Wednesday, September 14, 2011
Things have been rather hectic around our house this past weekend. I had planned to write something on the anniversary of the 9/11 attack but J. cut her hands rather badly on Friday and I have been playing step n’ fetchit ever since. But I did see several good reflection pieces on the anniversary, not the least was a PBS piece on faith following 9/11—a rather pessimistic approach, I am afraid.
I was in California 10 years ago. I had just resigned my parish when it was clear that the Daddy Warbucks of the parish and the bishop were in cahoots to get me out of the parish. I had done what I was asked to do—start an Hispanic mission in the parish. And it had been so successful that it began to scare the wealthy Anglos in that parish. They felt that they were going to get swallowed up by the Mexicans that worked in their fields. I was angry. I was fed up with the politics in church.
My mother called me at 6am to wake me to the events on TV. By that time the first plane had struck the first tower and we watched in horror as the second one flew into the other tower. She was afraid we were being attacked by some military power at first. The remembrances of Pearl Harbor were dancing in her head. And I had heard those stories since my childhood.
I had also lived in NY and Washington, DC and was anxious about friends who I knew worked at the Pentagon or in the World Trade Buildings. I wanted to gather ‘my people’ for prayer, but I no longer had the keys to the parish. The local ministerium did gather for prayer in the largest Roman Catholic Church in town and it did get a standing room crowd. One of the prominent RC lay leaders had a son at the Pentagon that day. The son had been called to the other side of the building to advise the Chief of Staff when the third plane hit the building. His office and his co-workers were all wiped out but the son was able to call his father and tell him he was safe. We prayed in fear, in sorrow and in gratitude that day.
Later that week after the flight lockdown was lifted; I flew to TX to visit my family. I talked to flight attendants who had lost co-workers on the flights. J. had been a priest in Syracuse when the sabotage of the Pan-Am flight over Lockerbee, Scotland and there had been many Syracuse University students on that flight. I was beginning to understand deeply how precarious life is in a world that resorts to terrorism. I was being touched by events happening 3,000 miles away in ways that I had not experienced before.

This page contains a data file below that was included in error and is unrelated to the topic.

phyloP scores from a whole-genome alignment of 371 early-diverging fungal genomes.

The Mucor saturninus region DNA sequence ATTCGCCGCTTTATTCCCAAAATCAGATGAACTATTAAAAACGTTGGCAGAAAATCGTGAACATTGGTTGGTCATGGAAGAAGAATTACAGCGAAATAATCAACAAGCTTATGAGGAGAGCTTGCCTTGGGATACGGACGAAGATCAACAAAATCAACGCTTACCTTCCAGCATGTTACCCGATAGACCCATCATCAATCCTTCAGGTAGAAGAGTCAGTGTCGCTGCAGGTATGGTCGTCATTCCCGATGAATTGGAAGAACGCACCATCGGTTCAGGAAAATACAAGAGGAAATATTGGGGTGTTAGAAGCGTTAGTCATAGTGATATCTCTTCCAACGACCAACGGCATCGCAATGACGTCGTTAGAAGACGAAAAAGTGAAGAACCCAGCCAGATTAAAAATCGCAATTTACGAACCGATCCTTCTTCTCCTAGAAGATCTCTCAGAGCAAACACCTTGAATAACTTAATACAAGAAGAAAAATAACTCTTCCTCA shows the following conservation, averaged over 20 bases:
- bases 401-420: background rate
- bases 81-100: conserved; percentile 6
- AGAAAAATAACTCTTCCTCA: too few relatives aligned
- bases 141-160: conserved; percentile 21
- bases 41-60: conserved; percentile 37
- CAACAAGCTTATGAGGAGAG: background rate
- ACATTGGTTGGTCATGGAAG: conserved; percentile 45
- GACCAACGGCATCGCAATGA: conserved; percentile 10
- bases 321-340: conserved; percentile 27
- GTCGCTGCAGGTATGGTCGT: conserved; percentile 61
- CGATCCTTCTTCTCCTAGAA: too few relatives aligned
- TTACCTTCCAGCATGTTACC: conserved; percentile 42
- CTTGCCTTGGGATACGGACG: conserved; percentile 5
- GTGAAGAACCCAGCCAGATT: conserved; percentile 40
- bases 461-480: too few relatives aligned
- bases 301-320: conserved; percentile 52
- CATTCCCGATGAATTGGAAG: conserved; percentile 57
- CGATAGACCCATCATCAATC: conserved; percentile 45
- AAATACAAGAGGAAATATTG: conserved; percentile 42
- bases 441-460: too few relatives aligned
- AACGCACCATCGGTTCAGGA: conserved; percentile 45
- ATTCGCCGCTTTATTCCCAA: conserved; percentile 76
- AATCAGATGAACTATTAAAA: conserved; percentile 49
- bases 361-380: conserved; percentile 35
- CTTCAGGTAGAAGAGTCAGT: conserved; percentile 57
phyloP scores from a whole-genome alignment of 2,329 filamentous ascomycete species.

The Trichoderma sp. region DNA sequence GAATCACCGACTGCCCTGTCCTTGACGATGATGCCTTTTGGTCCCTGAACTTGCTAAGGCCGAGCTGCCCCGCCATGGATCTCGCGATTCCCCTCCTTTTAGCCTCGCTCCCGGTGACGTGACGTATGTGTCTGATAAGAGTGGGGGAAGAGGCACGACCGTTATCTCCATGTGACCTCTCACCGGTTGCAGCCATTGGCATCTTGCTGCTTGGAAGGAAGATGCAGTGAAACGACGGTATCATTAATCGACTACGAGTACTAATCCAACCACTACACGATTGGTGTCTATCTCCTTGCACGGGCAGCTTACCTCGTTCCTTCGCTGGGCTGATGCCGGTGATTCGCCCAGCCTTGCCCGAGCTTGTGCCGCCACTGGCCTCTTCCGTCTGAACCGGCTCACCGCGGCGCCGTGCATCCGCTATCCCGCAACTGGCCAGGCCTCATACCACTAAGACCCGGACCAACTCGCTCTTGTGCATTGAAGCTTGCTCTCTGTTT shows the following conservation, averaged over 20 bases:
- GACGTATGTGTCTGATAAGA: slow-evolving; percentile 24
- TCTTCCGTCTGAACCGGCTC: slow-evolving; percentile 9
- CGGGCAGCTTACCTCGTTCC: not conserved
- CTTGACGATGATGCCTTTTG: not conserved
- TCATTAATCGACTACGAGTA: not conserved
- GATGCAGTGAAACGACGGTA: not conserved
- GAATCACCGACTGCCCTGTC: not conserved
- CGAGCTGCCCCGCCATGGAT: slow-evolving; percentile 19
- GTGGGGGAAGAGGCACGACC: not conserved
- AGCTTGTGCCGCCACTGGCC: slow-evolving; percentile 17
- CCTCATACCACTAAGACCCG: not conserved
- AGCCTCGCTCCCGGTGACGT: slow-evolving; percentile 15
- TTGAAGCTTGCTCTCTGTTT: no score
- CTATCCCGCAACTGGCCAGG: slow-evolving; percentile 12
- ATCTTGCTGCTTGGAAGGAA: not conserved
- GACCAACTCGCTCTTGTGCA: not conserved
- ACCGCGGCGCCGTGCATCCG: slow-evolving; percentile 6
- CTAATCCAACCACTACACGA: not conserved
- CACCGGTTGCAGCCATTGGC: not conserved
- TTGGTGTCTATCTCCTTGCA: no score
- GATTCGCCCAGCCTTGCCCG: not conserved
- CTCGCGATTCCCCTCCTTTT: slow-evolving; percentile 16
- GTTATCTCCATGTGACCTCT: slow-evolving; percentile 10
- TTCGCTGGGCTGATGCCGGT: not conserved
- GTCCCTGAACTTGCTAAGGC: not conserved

And perhaps that IS what happened –Americans began to be touched by what had happened in other parts of the world. We could no longer be naïve about what happens in other parts of the globe. The poverty and the ubiquitous message of American idealism are explosive ingredients. And add to that religious piety and nationalistic jingoism, it is not surprising that we were targeted as the ‘evil empire.’
The kind of nihilism that Al-Qaida represented has been represented at other times in history. The assassination of Grand Duke Ferdinand that precipitated WWI did not have as many victims initially but certainly fanned a war that garnered many more. There was a whole series of bombings in 1848 which shook Europe. And I can’t help but be mindful of the fiery sermons of Bernard of Clairveaux that stirred the hearts of Europe to the folly of the Crusades.
I do not believe in ‘just wars’. I do not believe that there is justice in killing others to get what we want. I do however know that sometimes, despite our faith, we must fight to defend ourselves. It is something that no matter who is ‘right’ and who is ‘wrong’, when we resort to violence, we fail in what it means to follow Christ. That said, there are times when we must participate in war –survival is more important. But afterward there must be a place/time where we find a way to be reconciled.
In February of 2001 I flew to NYC and was seated next to a man who was obviously Middle Eastern. We began to chat. I asked him if he had any problems getting through security. He said no. Even though he was Iranian, he had an Indian passport. His family was Zoroastrians not Muslim and had left Iran when he was young. I became aware of how little I knew of the Middle East—the diversity of cultures that are there. I am still ignorant of the history of the antipathy between Shia and Sunni; I cannot comprehend the fierceness of the partisanship there. But I can only be reminded of the idiocy of the Thirty Years’ War between Catholics and Protestants in the 17th century. History does help in moderating opinion.
But I do believe that the 2nd Iraqi war was wrong. It was an emotional response to an emotional event. There was too much vengeance on the part of the US and it reminded me of the bullyboy who is just out for a fight and can't figure out where to apply his wrath. And the entrance into Afghanistan has never made much sense to me.
But we have been touched by the world like we have never been. We cannot resort to isolationism anymore. We cannot close our boarders anymore than Europe can. We cannot say “it isn’t our fight” anymore. There must be some balance between the haves and have-nots to keep from having this kind of ‘touch’ be epidemic and we will find ourselves battling from caves again.